I could be peculiar in that regard. Most of the positive or negative feedback you get is from the referees before it is published. They are usually experts in the field, most of whom I respect (there are only a few of us on the planet). I have modified my opinions on some topics based on that feedback, and subsequently after discussions with those colleagues. However, the paper that started any controversy is already published, cannot be changed or altered in any significant way, and is already starting to fossilise. It is one of the steps on the journey. It is like climbing a staircase; your eyes are always on the step in front, not those behind. As my old man used to say; ‘never worry about something you cannot do anything about’. It is a reasonable way to decrease stress in your life, and that includes science. I published by first solo paper over 40 years ago, and I have not looked at it in at least three decades. I suspect if I did, I’d be embarrassed by it. It is how the game is.

        • James Faulkner says:

          Generally, it’s the insecure artists who listen to criticism. So, everyone, bar the psychopaths and sociopaths or the overly confident (is there a difference?)

          I think this applies across the board.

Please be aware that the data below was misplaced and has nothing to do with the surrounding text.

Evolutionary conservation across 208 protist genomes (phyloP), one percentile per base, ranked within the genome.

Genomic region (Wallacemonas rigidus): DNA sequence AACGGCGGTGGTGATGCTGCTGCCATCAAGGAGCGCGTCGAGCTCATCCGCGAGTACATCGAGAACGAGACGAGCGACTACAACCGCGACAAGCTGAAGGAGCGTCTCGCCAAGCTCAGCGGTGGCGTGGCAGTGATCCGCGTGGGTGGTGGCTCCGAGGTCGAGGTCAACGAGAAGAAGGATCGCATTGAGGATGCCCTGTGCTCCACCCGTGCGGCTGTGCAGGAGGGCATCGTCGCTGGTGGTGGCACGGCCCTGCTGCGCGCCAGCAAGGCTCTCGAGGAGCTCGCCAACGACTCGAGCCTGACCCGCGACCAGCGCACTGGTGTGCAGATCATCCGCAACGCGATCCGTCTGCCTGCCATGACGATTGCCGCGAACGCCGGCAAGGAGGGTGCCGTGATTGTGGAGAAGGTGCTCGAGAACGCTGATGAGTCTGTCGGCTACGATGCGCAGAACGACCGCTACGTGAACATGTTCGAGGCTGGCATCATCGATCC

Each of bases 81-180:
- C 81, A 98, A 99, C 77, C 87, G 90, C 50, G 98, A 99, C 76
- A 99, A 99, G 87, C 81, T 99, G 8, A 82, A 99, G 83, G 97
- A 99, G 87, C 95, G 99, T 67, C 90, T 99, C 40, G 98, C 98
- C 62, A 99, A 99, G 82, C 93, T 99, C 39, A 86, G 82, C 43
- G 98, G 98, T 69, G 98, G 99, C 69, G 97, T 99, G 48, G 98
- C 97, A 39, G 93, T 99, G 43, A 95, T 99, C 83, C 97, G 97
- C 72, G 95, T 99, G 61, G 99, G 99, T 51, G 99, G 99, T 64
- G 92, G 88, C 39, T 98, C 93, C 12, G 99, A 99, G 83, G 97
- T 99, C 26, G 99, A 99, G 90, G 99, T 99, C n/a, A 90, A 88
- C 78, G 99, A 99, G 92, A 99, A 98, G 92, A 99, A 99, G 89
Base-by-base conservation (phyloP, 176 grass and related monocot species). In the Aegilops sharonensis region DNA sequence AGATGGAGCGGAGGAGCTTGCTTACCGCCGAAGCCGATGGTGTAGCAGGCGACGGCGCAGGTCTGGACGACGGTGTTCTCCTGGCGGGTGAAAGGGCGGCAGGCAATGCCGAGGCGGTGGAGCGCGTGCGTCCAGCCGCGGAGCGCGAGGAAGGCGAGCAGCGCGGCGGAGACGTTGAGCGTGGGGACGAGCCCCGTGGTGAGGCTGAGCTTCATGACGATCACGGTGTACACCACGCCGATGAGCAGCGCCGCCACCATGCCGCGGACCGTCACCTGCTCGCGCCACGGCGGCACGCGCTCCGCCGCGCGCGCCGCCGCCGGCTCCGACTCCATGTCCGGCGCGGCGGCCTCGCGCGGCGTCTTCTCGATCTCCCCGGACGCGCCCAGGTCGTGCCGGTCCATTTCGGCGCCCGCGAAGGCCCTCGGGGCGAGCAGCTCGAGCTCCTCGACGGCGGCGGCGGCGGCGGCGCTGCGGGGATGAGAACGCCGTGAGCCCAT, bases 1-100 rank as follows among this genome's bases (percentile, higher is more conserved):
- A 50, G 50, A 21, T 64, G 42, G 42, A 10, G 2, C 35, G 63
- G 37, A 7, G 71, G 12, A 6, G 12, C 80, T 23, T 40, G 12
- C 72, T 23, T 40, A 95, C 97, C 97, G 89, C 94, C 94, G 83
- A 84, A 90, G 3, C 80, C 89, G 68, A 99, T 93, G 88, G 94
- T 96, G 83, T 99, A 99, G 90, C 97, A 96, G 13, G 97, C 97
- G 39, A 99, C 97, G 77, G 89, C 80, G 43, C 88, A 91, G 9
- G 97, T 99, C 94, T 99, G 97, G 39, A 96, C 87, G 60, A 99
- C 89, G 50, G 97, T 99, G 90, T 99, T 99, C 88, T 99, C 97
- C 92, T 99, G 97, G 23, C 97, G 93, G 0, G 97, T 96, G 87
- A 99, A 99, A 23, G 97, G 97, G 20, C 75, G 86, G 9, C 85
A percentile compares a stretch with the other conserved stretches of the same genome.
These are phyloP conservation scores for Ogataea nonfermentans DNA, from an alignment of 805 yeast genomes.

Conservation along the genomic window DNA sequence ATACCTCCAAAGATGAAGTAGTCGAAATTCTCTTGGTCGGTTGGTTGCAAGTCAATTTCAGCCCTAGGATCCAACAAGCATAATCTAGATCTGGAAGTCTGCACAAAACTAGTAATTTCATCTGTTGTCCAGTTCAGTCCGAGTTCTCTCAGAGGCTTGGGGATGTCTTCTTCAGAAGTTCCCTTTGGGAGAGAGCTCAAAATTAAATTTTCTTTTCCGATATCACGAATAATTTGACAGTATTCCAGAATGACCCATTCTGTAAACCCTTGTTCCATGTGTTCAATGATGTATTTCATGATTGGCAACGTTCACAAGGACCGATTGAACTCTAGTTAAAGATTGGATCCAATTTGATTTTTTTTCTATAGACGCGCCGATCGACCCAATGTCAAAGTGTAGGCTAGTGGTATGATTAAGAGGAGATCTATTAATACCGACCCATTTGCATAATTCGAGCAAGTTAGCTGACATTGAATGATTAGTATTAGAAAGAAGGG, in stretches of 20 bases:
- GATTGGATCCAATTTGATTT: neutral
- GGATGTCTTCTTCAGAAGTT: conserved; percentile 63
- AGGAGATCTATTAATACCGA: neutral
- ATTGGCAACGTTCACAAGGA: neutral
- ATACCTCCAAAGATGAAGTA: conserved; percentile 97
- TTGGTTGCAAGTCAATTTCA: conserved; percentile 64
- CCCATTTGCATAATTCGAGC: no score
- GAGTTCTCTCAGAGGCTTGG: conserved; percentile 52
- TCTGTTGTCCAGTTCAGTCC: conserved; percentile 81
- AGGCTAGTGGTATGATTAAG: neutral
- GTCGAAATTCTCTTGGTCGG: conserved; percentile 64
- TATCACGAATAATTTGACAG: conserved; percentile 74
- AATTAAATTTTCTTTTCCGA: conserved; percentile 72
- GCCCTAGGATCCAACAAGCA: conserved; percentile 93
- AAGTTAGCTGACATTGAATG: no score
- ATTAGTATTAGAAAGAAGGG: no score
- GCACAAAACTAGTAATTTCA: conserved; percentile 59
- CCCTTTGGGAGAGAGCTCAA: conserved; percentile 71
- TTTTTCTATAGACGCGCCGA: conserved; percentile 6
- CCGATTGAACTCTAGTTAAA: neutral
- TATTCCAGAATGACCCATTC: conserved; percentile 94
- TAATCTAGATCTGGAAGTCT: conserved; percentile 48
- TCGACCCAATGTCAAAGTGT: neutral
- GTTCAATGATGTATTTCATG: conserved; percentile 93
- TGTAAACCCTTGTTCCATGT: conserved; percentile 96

It’s how the criticism effects future projects that becomes problematic.

  • Mark Dougall says:

    Headmaster Scott Morrison stood in front of the class and said listen to me. .

    1+1=2, the moon is made of baby cheeses, God is real and I talk to him and he talks back, I tell the truth, black is white, coal is great, Captain Cook circumnavigated Australia, there was no slavery in Australia, we will look after those in aged care, we have enough vaccines, we will buy your subs,there are enough RATS for all, I bought one at Terrigal, at least no-one died. I am a great PM.

    There is something badly wrong with our education system.

    • Mark Dougall says:

      You will notice that the Headmaster did get something right. This allows him to tell people that he does not lie and at the same time shows to a basically innumerate class his mastery of complex mathematical equations. They ooh and aah at his genius.

  • James Faulkner says:

    Most of the arty types I know are mental in some way. Mostly extro/introversion and the black dog. It could be related to the field of self expression.
    On the other hand as you suggested there is a vast range of human behavioural oddities that almost make defining normality impossible. I myself would define mental “illness” as having a negative or retarding effect on a person’s potential. A bit like a legless fellow isn’t quite as good at reaching the top shelf, or a blind person never getting to appreciate the visual gag. It’s not an excuse, it just is. Sad but true.